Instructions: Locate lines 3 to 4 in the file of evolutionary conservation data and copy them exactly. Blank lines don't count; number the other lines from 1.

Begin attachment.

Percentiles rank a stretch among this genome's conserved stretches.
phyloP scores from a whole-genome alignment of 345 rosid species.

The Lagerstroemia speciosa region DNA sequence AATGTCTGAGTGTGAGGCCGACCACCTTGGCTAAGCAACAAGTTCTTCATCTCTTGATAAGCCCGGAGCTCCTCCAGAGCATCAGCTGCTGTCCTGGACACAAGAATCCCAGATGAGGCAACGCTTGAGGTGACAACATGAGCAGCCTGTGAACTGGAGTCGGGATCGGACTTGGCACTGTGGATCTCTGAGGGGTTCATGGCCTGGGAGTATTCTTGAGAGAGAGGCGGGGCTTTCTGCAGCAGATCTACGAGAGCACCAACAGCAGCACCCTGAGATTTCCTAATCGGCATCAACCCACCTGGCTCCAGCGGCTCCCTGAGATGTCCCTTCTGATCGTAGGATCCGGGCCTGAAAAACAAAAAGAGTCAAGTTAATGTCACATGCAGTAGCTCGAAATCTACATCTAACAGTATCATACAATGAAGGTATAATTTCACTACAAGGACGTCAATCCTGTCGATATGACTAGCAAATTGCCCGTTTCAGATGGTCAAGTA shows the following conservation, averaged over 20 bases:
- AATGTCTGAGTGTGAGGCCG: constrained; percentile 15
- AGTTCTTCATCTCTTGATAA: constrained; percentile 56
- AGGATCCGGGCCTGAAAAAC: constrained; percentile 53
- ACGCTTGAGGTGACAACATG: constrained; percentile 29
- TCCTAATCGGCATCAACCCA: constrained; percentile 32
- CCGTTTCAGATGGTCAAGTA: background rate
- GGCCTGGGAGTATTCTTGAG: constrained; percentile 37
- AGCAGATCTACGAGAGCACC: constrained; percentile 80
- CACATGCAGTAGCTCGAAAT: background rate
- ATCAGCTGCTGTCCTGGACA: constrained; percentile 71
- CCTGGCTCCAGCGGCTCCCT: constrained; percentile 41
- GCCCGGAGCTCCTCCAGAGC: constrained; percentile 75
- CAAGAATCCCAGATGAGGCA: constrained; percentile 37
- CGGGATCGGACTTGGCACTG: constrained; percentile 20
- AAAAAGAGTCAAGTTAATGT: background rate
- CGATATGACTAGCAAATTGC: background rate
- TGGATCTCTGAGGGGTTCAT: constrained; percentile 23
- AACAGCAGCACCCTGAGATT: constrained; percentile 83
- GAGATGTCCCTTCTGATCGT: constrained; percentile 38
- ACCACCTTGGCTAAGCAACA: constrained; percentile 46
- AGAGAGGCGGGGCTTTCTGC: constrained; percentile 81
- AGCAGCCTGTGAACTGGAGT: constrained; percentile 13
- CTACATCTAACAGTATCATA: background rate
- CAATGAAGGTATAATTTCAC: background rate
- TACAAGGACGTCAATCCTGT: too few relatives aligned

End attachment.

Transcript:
The Lagerstroemia speciosa region DNA sequence AATGTCTGAGTGTGAGGCCGACCACCTTGGCTAAGCAACAAGTTCTTCATCTCTTGATAAGCCCGGAGCTCCTCCAGAGCATCAGCTGCTGTCCTGGACACAAGAATCCCAGATGAGGCAACGCTTGAGGTGACAACATGAGCAGCCTGTGAACTGGAGTCGGGATCGGACTTGGCACTGTGGATCTCTGAGGGGTTCATGGCCTGGGAGTATTCTTGAGAGAGAGGCGGGGCTTTCTGCAGCAGATCTACGAGAGCACCAACAGCAGCACCCTGAGATTTCCTAATCGGCATCAACCCACCTGGCTCCAGCGGCTCCCTGAGATGTCCCTTCTGATCGTAGGATCCGGGCCTGAAAAACAAAAAGAGTCAAGTTAATGTCACATGCAGTAGCTCGAAATCTACATCTAACAGTATCATACAATGAAGGTATAATTTCACTACAAGGACGTCAATCCTGTCGATATGACTAGCAAATTGCCCGTTTCAGATGGTCAAGTA shows the following conservation, averaged over 20 bases:
- AATGTCTGAGTGTGAGGCCG: constrained; percentile 15